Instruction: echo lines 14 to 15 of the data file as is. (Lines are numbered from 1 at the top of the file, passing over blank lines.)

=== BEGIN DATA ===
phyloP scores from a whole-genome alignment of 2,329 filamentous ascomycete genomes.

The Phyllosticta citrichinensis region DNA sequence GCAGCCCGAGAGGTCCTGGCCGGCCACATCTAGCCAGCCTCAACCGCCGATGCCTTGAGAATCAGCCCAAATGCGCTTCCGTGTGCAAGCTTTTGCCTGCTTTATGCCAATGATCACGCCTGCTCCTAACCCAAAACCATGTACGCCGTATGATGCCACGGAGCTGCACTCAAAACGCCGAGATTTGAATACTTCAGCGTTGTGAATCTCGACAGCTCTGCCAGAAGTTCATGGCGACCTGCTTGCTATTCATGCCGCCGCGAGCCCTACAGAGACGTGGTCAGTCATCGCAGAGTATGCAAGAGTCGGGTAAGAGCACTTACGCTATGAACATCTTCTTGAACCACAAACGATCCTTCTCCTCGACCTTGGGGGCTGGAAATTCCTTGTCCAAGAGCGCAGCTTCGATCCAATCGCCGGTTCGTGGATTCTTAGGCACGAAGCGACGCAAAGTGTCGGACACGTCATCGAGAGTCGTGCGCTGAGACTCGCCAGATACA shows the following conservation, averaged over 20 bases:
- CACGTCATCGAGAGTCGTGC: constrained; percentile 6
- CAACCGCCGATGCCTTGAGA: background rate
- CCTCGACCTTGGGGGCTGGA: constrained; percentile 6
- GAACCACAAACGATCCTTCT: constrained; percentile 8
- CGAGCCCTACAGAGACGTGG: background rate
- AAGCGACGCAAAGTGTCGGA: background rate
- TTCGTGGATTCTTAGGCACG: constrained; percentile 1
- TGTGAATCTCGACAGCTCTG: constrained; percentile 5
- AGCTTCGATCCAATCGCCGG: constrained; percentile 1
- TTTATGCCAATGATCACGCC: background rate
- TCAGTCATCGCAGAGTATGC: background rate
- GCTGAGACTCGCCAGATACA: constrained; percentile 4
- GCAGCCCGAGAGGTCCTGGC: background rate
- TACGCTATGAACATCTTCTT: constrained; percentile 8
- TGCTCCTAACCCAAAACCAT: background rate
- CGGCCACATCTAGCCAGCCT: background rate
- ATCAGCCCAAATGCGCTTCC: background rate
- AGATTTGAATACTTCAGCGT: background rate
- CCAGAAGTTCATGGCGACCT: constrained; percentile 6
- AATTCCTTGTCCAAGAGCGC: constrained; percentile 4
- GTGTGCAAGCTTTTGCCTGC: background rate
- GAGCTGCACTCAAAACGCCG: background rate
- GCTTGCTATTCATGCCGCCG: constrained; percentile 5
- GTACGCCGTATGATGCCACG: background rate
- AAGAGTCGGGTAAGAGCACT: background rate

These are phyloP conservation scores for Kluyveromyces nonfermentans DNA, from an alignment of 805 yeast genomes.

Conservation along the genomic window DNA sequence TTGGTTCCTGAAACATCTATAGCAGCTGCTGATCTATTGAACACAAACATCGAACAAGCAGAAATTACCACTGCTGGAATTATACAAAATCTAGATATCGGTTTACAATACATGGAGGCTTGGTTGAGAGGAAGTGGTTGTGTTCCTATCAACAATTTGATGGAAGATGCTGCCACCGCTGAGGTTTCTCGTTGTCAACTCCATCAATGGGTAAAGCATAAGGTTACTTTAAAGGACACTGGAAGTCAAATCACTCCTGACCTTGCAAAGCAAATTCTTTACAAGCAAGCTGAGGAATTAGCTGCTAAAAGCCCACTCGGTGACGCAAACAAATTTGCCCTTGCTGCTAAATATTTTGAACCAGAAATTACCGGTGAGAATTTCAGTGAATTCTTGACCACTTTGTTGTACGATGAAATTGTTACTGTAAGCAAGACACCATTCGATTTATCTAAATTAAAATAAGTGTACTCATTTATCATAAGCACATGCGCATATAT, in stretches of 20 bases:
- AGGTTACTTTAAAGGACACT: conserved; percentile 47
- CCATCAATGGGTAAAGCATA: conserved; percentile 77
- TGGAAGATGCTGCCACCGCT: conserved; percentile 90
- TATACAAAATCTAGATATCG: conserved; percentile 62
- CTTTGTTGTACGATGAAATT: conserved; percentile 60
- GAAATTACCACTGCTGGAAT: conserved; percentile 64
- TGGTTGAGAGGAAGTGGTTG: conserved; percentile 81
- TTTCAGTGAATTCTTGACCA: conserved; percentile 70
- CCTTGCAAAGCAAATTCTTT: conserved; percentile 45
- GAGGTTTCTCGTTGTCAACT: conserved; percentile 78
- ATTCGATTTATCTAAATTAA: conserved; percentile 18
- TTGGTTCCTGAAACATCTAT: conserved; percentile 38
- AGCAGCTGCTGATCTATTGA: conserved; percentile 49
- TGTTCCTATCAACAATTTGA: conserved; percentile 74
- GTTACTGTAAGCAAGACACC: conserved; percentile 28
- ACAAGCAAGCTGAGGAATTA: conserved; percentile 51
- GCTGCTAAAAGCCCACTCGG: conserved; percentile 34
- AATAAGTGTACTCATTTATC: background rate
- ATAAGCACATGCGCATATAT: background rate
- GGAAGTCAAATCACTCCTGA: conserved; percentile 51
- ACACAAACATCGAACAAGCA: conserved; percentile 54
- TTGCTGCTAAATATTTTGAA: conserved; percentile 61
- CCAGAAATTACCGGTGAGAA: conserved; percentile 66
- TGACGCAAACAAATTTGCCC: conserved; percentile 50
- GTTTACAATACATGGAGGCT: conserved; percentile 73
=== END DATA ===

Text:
- GCTGAGACTCGCCAGATACA: constrained; percentile 4
- GCAGCCCGAGAGGTCCTGGC: background rate